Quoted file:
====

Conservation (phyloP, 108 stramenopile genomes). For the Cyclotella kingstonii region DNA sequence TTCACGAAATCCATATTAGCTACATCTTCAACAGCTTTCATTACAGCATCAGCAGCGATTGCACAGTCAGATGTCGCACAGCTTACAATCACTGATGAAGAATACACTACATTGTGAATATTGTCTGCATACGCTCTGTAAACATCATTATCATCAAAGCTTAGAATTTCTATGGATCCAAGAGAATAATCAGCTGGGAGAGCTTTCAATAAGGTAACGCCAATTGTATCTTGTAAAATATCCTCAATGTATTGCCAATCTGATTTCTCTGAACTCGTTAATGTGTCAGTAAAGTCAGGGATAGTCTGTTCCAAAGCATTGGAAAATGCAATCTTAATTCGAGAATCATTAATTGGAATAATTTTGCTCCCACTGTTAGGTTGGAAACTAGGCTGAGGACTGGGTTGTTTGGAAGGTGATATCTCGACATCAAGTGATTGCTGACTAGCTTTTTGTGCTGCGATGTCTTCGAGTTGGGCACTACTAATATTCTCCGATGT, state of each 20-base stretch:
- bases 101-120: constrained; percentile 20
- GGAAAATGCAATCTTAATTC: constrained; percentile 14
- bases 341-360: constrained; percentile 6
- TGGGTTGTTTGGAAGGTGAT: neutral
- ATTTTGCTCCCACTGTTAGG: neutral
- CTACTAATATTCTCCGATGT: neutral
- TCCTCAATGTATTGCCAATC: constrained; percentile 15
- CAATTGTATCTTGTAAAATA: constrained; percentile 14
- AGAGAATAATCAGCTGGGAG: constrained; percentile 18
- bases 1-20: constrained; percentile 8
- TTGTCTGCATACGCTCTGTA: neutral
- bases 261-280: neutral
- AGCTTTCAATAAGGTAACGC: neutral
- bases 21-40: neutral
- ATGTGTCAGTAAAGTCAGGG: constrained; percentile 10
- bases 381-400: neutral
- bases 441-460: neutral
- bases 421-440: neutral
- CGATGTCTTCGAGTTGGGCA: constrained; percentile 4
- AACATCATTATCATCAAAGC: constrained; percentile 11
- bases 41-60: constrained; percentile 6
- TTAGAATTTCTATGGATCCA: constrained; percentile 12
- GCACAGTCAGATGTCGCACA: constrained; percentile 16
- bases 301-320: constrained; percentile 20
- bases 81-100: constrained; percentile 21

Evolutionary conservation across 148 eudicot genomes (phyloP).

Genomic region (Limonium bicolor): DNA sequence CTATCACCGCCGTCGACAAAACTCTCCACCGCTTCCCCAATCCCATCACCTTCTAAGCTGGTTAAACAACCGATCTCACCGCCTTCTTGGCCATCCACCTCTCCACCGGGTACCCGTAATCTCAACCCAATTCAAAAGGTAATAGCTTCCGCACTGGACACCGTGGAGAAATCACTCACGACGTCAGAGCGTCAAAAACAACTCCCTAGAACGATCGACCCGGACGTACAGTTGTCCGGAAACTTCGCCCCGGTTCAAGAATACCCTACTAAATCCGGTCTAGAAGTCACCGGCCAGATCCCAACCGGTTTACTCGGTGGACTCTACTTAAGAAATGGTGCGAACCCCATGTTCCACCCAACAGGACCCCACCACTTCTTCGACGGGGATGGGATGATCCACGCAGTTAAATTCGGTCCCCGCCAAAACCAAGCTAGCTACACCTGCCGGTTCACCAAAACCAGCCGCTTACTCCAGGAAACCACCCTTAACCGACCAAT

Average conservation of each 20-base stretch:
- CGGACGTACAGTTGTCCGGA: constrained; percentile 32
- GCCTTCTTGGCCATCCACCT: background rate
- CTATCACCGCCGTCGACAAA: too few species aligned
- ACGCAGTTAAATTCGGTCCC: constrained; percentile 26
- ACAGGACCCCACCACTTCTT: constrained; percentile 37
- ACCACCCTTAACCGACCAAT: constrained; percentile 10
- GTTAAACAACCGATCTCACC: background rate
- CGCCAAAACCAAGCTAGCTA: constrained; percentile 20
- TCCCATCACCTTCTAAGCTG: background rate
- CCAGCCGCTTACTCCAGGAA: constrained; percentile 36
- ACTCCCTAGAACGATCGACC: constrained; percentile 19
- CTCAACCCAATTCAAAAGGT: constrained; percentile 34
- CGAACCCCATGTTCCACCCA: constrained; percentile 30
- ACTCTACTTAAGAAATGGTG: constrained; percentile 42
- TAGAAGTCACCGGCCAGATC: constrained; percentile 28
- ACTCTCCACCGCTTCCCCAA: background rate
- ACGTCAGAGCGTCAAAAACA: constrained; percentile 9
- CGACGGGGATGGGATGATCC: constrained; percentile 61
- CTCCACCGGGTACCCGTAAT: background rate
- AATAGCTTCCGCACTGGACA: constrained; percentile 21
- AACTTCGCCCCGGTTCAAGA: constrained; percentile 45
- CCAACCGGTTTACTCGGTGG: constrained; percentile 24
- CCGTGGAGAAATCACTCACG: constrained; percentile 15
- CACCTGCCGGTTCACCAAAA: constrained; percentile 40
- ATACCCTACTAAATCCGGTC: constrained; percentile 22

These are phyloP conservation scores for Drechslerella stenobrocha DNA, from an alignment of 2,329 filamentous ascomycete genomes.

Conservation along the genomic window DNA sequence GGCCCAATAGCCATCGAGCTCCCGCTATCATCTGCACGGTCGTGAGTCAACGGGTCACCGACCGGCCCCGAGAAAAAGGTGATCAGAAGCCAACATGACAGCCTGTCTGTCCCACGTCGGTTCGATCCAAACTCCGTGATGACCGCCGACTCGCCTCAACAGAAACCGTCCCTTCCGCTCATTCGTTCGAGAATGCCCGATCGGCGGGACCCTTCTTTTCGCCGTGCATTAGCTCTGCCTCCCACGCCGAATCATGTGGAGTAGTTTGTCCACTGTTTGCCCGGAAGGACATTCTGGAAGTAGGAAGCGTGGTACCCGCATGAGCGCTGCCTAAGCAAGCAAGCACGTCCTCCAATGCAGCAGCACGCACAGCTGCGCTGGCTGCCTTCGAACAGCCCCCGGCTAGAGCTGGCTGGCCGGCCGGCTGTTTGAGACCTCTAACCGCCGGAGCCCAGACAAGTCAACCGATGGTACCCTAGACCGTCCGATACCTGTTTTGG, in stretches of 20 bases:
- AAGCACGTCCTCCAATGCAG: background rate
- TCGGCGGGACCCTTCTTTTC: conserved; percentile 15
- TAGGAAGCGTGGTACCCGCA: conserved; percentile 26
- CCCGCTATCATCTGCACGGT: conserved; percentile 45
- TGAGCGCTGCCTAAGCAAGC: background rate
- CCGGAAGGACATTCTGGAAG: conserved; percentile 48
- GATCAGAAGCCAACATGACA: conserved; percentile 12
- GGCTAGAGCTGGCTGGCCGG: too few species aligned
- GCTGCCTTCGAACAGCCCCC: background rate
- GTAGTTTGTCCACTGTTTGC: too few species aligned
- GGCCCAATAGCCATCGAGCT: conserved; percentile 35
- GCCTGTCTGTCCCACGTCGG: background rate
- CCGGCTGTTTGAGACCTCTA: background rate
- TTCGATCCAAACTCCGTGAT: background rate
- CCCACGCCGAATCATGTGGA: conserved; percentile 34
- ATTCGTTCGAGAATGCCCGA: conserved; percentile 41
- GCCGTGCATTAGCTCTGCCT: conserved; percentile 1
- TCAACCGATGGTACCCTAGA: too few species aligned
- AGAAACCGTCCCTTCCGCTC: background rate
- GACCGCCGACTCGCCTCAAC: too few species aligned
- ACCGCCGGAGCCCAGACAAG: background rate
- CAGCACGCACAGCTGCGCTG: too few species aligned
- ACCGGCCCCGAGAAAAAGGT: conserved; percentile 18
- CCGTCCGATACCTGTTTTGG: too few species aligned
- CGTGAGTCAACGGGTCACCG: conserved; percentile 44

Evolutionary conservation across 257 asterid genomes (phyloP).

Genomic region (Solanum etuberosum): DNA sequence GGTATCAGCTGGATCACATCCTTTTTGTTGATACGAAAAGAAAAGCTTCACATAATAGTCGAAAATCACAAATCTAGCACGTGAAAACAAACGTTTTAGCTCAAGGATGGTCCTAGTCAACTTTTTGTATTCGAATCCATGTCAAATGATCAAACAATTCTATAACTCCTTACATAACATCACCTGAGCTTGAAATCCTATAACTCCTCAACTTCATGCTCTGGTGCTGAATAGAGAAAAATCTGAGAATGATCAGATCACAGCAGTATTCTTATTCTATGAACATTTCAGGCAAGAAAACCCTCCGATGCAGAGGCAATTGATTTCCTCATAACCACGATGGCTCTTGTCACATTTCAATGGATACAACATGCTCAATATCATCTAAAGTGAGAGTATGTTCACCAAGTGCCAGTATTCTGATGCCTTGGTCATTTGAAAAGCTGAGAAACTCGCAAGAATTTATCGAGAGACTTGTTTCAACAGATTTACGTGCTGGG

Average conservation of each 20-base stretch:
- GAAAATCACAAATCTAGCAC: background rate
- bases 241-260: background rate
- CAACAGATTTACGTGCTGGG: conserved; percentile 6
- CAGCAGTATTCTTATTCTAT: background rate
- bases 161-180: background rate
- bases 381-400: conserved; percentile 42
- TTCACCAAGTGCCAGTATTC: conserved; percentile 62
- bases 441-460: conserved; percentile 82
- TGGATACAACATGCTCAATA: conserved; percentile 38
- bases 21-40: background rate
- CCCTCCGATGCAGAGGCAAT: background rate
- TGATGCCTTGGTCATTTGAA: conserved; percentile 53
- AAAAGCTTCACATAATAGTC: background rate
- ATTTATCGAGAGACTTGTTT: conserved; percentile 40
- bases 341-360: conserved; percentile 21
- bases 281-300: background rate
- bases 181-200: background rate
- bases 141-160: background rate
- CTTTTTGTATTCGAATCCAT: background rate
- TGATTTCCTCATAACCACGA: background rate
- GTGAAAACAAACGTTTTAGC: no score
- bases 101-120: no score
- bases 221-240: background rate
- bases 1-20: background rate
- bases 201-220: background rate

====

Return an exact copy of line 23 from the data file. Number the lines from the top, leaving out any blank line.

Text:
- TTAGAATTTCTATGGATCCA: constrained; percentile 12